(Beirut) – Syrian state and non-state actors have subjected men, boys, transgender women, and nonbinary people to sexual violence during the Syrian conflict, resulting in severe physical and mental health consequences which are compounded by a lack of support services in Lebanon, Human Rights Watch said in a report released today.
The 77-page report, “‘They Treated Us in Monstrous Ways’: Sexual Violence Against Men, Boys, and Transgender Women in the Syrian Conflict,” found that men and boys have been vulnerable to sexual violence in the Syrian conflict since it began. People Human Rights Watch interviewed said that gay and bisexual men, transgender women, and nonbinary people were subject to increased violence based on their actual or perceived sexual orientation or gender identity. Transgender women are often perceived as gay men in Syria and are targeted for the same reasons.
“Gay and bisexual men, transgender women, and nonbinary people said they were targeted for sexual violence during Syria’s conflict for being perceived as ‘soft’.” said Zeynep Pınar Erdem, fellow in the lesbian, gay, bisexual, and transgender (LGBT) rights program at Human Rights Watch and author of the report. “Men and boys – regardless of their sexual orientation or gender identity – are vulnerable to sexual violence in Syria and often remain unseen and without the support all survivors of sexual violence urgently need.”
Human Rights Watch conducted interviews in Lebanon with 40 gay and bisexual men, transgender women, and nonbinary individuals, as well as four heterosexual men who experienced sexual violence in Syria.
Interviewees said they were harassed and sexually abused at checkpoints because they were “soft looking,” meaning perceived as effeminate in this context. In detention centers, detainees were subject to intensified interrogation or torture if their sexual or gender identity was exposed. Sexual violence also took place within the ranks of the Syrian army. Interviewees described being subject to rape, genital violence, threat of rape, forced nudity, and sexual harassment.
Survivors told Human Rights Watch that they did not seek medical or mental health services in Syria for many reasons, including shame, fear, and stigma, and a lack of trust in the health care system. The survivors who fled to Lebanon told Human Rights Watch they found limited services and inadequate support from humanitarian organizations that are often poorly funded and not equipped to meet the needs of male survivors of sexual violence. Service providers often lack training in response to male survivors and some belittle them, which contributes to poor treatment and re-traumatization of those seeking help.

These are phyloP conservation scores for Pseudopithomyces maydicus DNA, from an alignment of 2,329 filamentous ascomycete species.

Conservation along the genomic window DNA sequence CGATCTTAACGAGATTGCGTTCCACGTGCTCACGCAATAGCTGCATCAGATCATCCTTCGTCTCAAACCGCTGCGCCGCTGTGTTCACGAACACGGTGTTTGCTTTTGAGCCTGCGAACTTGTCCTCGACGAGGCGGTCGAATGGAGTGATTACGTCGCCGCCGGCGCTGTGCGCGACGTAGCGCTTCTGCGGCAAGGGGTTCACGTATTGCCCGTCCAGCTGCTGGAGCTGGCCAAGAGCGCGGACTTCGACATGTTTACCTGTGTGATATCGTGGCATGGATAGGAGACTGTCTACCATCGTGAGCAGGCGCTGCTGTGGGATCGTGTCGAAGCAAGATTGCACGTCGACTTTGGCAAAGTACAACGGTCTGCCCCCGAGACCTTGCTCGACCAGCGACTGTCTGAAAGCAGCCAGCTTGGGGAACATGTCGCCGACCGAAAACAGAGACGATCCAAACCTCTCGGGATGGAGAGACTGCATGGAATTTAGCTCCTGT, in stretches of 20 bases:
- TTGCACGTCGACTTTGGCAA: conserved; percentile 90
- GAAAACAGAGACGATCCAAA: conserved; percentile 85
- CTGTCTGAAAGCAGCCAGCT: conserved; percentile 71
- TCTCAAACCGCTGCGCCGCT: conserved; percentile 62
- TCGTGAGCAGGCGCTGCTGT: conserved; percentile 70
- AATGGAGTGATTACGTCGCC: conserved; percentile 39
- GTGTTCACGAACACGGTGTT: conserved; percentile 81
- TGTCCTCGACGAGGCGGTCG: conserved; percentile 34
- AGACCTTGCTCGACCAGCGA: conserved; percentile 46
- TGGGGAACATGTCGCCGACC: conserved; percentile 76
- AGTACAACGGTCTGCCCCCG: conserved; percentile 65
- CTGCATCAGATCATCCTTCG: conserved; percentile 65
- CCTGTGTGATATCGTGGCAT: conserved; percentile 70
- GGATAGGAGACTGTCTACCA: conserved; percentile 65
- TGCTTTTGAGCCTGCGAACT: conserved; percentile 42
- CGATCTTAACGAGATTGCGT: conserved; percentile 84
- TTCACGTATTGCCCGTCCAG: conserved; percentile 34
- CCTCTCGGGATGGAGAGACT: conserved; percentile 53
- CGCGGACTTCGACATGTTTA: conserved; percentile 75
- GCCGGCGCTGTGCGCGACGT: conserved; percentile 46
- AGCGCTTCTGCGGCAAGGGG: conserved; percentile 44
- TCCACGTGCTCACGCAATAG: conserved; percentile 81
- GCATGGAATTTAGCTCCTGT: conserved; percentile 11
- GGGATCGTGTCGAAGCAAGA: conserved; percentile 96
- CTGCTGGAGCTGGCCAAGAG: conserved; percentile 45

Survivors described a range of emotional and psychological symptoms, including symptoms consistent with depression, post-traumatic stress, sexual trauma, loss of hope, and paranoid thoughts. They also suffer physically, including severe pain in their rectum and genitals, rectal bleeding, and muscle pain, and may have contracted sexually transmitted infections (STIs), including HIV.
In 2013, the UN Security Council for the first time stated in Security Council Resolution 2106 that conflict-related sexual violence also affects men and boys. The United Nations Refugee Agency (UNHCR) and nongovernmental organizations, including All Survivors Project, the Women’s Refugee Commission, Lawyers & Doctors for Human Rights, and the Refugee Law Project, have provided significant documentation on the nature and extent of sexual violence perpetrated against men and boys in Syria and elsewhere, and the specific needs of male survivors.
In March 2018, the Independent International Commission of Inquiry on the Syrian Arab Republic published a report with detailed evidence on sexual violence against men and boys in Syria. On April 23, 2019, the UN Security Council adopted resolution 2467 on conflict-related sexual violence, which recognizes that men and boys are targets of sexual violence in both conflict and post-conflict settings. Resolution 2467 acknowledges the need for enhanced medical and mental health support for survivors and calls on UN member countries to ensure that they receive nondiscriminatory access to medical and psychosocial care based on their needs.
Humanitarian organizations and service providers in Lebanon should provide targeted medical services, including mental health support, to both male and female survivors of sexual violence. They should train their staff including case managers, social workers, and frontline medical workers on the specific needs of men, boys, and transgender women.
“Men and boys and trans women can experience deep shame, stigma, and silence due to sexual violence. It is vital to challenge the social and cultural assumptions that they should be invulnerable,” said Erdem. “Services need to be funded, and tailored to support their access and care, without diverting funding from services for women and girls.”
Selected Quotes from Survivors:
Yousef, a 28-year-old gay man, was detained by the Syrian intelligence agencies. He told Human Rights Watch that he was not detained because he was gay, but once his sexual orientation was revealed, sexual violence during interrogations increased drastically:
All the aggression was multiplied by 10 I would say. They were happily doing it. They were of course raping us with sticks. They rape you just to see you suffering, shouting. To see you are humiliated. This is what they like to see. They had a stick inside my anus, and they started saying, ‘This is what you like, don’t you like it?’ It went up till my stomach.
Naila, a 21-year-old transgender woman described being gang raped in a central prison as a minor:
They brought the stick of a mop and they inserted it in our anus. A strong bleeding started, and we were mutilated.